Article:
Ten Little Lambs

Ten Little Lambs

by Alice B. McGinty, Melissa Sweet

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Editorial Reviews

Publishers Weekly
Good night, little lambs. Go to sleep, a mother says to the 10 children sleeping over at her house. That endearment prompts one child to dream about a wild and wooly slumber party of sheep. McGinty's (the Dogs Helping People series) rhyming verse and Sweet's (Bouncing Time) vibrant watercolors describe a madcap countdown: Ten little lambs who won't go to sleep. What will they do all night? They'll tackle and tumble, and wrestle and rumble. Ten little lambs, all night. On each spread, one lamb falls asleep, leaving his peers to continue the high jinks. The verse can be awkward (of the grouping of five, McGinty writes, They'll build a skyscraper with oatmeal and paper), but the visuals compensate nicely. Sweet dresses the lambs in the pajamas worn by the child party-goers; she plants a big yawn on the lamb next destined for dreamland; and she shows the sleepers' faces in thumbnail portraits set into spreads portraying the late-night romping. Thanks partly to her frothy sherbet tones and playful penciling, the ovine guests exude good humor and guilelessness amid the mayhem. Rarely has naughtiness seemed quite so innocent. Ages 2-6. (May) Copyright 2002 Cahners Business Information.
School Library Journal
PreS-Gr 1-When Mom turns off the light and says, "Good night, little lambs. Go to sleep," the scene is set for 10 children at a sleepover to transform into lambs ready for a night of fun until, one by one, they grow tired and drift off to sleep. Readers may be reminded of the rhythmic repetition common to several of Bill Martin's stories. Listeners will quickly detect the pattern and join in. Sweet's watercolor and colored-pencil illustrations are created on Arches hot-pressed paper, and, although at times a bit busy, they reflect the action of the text. They also add to the repetition by reflecting the number of "lambs" asleep in scattered circles around the pages, as well as the action of the wakeful youngsters. While the art is too cluttered for children just learning to count, young readers will enjoy finding all of the characters.-Cathie E. Bashaw, Somers Library, NY Copyright 2002 Cahners Business Information.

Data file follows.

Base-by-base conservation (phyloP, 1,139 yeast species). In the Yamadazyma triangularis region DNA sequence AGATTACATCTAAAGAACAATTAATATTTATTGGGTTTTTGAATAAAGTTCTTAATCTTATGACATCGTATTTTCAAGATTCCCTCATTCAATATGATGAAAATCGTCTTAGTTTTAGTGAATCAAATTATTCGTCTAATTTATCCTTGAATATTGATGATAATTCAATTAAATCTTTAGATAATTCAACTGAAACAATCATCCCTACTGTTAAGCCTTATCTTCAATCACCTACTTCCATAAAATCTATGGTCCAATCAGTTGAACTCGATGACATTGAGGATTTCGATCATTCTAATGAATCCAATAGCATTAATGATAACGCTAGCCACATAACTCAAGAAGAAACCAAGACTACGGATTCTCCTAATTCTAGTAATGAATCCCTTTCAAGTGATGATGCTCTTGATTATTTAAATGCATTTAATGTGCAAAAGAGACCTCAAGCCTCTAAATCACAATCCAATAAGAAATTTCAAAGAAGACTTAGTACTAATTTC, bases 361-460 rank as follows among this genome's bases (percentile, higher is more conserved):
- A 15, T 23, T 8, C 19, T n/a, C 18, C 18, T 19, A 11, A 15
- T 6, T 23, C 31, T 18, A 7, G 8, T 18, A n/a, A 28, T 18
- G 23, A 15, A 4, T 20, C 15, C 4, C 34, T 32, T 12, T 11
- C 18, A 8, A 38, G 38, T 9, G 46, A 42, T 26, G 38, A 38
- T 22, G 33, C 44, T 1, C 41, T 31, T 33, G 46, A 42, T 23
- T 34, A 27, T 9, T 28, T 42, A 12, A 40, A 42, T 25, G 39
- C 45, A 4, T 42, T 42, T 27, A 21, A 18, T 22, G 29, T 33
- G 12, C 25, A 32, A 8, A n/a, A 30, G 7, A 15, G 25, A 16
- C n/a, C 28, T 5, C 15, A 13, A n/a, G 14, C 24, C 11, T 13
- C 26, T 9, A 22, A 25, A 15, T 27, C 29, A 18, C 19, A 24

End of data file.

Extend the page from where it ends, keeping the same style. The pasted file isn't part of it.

Kirkus Reviews
In her debut picture book, McGinty depicts a slumber party that takes a sleepless turn in a comical counting rhyme. "Good night, little lambs. / Go to sleep," says the mother to the children tucked in bed and counting sheep. The rumpus begins when she leaves: "Ten little lambs who won't go to sleep. / What will they do all night? / They'll tackle and tumble, and wrestle and rumble. / Ten little lambs all night." Rendered in soft pastel hues, Sweet's (The Sky's the Limit, p. 266, etc.) busy watercolor and colored-pencil illustrations depict the children (who have turned into lambs) laughing, bouncing, and swinging from the bedpost in a raucous pillow fight. Encouraging participation, McGinty's text remains essentially unchanged as the story counts down, except for the description of the lamb's activity. To wit, "Six little lambs who won't go to sleep. / What will they do all night? / They'll plow winding freeways through piles of pj's. / Six little lambs all night." Sweet adds an important element to the narrative by placing the additional sleeping lambs in circles across the bottom of the page. The formula presents many mathematical possibilities, including comparing the number of lambs asleep and awake and calculating different combinations that total 10. It all adds up to good fun. And as a bonus, little ones who've yet to experience the irony of the slumber party will get solid training in the stay-awake-at-all-costs ritual. (Picture book. 4-6)

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Product Details

Publication date:
Product dimensions:
8.82(w) x 9.88(h) x 0.40(d)
Age Range:
2 - 5 Years

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